Join Jeff Foster for an in-depth discussion in this video Simulating lighting to change a scene in post, part of After Effects: Advanced Compositing Tracking and Roto Techniques.
On this project I want to show how easy it is to totally change, the feeling, the emotion. And the setting of a scene just by making some variations in our levels and replacing our background. Now in this case we start with a project that we did in chapter three for the match moving. And it's the Christmas window project. And in this case we had warmed up all of the foreground lighting, the frame around the window. And everything to kind of match this warm homey feeling here.
But what we're going to do is actually change it. To a different part of the world. And we're in a big city now. So we're looking out the window of a high rise building. And the lighting coming back in is much cooler. It's a winter scene, so, it's going to have this reflective light. It's going to be very blue, which is going to make everything look kind of blue and kind of pinkish. Instead of this nice warm glow. So in this case, we change not only the background. But we also change some of the lighting. And there are a few different steps we need to take to do this. So we can open up that Chapter 3 project.
The Christmas Windows Track project. And I have already created one comp that's already done for you. It's the Christmas Window Lighting city. And that's already done. We'll refer to that to kind of speed things up here. But we're going to start with the one that was completed from that chapter. And that's the Christmas Window Home completed. And this has everything and it has all our levels for this. Masks are all created for the snow and everything. So we're going to modify this one. And create an entirely different scene.
So the first thing that I'm going to do is get a new background in. And this I stock photo image, here, is going to be our background that we'll use. And it's this city scene. And I just hide the original one, which was with the snowman in the yard. And we can see while the colors are way off here and everything. We're going to have to do a few things to make this work. Well, first thing I wannna do is so I don't have to go through all the steps of retracking anything. Is, I'm going to just copy all of my key frames from the original.
So, I just select and drag over here. And hit Cmd+C or Ctrl+C on the PC. And then I close that up, twirl this down here. Come down to Transform, make sure that I'm at frame 0 and I just paste. And it will automatically change all my anchor point position. And scale and have all that tracking information, in there right on that layer. So, I'm set to go there. So, let's close this back up.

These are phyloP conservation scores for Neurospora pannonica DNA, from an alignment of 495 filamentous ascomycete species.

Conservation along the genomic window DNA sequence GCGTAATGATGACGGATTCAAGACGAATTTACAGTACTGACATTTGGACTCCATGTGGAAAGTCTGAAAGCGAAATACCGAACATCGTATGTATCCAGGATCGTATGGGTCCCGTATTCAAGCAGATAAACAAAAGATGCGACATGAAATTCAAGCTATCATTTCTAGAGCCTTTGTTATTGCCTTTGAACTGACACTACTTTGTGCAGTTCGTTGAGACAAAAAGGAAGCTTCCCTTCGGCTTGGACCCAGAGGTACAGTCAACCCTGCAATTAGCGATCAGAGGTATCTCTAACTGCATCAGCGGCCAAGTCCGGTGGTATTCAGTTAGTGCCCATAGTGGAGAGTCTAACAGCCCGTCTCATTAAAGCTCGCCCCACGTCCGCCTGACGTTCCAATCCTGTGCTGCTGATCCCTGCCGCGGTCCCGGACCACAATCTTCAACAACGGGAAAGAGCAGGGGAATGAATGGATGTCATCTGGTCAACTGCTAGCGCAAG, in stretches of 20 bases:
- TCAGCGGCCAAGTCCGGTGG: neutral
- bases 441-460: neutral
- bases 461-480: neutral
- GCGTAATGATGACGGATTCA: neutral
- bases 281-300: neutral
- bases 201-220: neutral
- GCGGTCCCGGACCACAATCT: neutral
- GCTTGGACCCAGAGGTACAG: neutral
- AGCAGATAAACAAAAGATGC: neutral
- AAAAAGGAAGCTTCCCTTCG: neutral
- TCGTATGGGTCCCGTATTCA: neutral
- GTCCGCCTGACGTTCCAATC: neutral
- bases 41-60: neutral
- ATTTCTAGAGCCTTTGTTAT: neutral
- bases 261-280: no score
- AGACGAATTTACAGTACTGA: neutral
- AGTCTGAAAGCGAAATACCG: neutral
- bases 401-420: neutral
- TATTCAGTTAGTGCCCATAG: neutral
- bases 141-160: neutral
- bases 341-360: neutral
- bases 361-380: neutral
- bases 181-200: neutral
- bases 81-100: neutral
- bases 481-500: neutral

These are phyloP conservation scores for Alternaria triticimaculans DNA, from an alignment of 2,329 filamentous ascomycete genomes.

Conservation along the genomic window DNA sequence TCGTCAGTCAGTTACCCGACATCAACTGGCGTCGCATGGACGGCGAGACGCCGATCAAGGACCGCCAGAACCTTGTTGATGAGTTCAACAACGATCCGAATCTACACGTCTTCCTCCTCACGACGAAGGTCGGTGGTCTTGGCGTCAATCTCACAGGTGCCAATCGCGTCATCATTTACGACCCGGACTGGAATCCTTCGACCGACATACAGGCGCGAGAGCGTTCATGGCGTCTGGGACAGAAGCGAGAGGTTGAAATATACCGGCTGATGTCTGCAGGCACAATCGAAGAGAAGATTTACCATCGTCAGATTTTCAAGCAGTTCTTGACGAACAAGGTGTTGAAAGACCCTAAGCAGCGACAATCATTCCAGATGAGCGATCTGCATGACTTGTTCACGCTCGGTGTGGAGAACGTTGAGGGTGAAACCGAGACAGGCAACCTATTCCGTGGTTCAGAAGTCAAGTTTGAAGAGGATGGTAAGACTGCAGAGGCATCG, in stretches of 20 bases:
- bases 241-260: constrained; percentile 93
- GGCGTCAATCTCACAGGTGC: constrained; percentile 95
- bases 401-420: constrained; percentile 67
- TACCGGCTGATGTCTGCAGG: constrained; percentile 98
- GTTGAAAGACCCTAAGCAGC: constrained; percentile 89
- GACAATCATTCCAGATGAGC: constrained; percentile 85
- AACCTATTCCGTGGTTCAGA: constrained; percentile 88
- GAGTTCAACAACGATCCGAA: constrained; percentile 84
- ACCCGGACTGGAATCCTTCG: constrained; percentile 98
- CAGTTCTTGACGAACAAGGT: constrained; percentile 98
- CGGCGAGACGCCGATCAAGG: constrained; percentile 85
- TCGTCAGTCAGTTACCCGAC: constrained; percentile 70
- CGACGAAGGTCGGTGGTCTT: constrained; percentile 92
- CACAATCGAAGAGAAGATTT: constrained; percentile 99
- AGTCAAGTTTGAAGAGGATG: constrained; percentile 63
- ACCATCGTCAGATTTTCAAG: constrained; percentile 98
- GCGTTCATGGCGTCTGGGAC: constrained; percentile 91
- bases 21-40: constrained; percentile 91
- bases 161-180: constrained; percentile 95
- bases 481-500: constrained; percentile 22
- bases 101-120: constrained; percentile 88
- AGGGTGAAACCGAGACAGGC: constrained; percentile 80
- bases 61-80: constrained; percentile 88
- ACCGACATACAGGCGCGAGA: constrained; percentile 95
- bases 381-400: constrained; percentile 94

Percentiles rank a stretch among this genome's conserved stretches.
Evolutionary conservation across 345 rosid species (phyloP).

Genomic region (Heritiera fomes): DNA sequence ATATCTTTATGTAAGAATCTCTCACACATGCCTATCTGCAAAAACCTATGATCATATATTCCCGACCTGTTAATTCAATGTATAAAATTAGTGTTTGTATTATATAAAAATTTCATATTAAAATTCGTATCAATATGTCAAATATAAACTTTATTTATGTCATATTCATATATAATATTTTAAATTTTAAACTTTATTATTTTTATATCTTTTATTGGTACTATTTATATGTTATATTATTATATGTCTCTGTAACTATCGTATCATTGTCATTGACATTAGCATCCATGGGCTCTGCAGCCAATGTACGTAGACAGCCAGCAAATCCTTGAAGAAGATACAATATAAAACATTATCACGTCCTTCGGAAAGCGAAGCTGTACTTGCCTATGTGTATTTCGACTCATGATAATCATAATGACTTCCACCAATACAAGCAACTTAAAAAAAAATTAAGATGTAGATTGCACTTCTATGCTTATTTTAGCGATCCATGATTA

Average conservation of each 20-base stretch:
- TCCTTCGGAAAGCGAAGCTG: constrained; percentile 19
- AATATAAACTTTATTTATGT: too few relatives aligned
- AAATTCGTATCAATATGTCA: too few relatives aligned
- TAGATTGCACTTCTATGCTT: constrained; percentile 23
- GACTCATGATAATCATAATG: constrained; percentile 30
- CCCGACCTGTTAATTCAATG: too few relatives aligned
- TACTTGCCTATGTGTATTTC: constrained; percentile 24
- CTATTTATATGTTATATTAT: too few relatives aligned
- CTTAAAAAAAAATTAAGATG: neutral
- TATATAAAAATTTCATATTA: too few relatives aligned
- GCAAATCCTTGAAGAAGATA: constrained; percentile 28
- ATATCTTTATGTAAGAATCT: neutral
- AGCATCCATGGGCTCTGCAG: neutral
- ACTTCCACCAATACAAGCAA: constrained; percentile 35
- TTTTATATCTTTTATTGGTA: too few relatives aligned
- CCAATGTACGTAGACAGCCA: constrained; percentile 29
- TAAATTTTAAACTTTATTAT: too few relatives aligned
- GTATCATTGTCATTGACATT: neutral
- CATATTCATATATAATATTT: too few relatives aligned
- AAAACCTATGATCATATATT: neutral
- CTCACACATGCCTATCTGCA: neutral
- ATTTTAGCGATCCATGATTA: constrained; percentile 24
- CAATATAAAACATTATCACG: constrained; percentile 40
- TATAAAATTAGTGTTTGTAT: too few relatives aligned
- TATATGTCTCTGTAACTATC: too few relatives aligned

We don't have to do anything more to that layer, 'cuz we're going to keep that cool color in there. That's actually going to be what we use to transform our foreground so that it matches a little better. Another thing I'm going to do is, I'm going to, get rid of this Mask layer here. Because we no longer have artificial light that's lighting up the snow. So we don't need that. Actually, I can just hit Delete. And that way our snow is on it's own layer here.
And will come back up here to Track matte to No Track matte. And that's set. I'll need to change my color on that snow, so I'm going to click on Hue saturation here, and just delete that. Because I want it to be a little wider. I want it to be a little cooler in color temperature. So now I've got my background and, I've got my snow has already set there. But one thing I want to do, is actually add more snow. Because we're looking at a wider range here and deeper.
So I'm going to go at about 4000 here and I may change the speed up a bit, go to like 0.75. And that will give us more snow and a little higher drop rate. And that way it will look a little more believable, be it a little more dense as we're looking out the window. 'Cuz we're not just looking in a short little shallow area in a yard. We're actually looking out a window of a skyscraper here. So, that sets up our background. We're all set there. Now, what we have to do is bring our foreground, into play here. So, we're going to be changing our colors here quite a bit. So, I'm going to my levels on this layer and I'm just going to click Reset. Which takes a second to reset, there we go.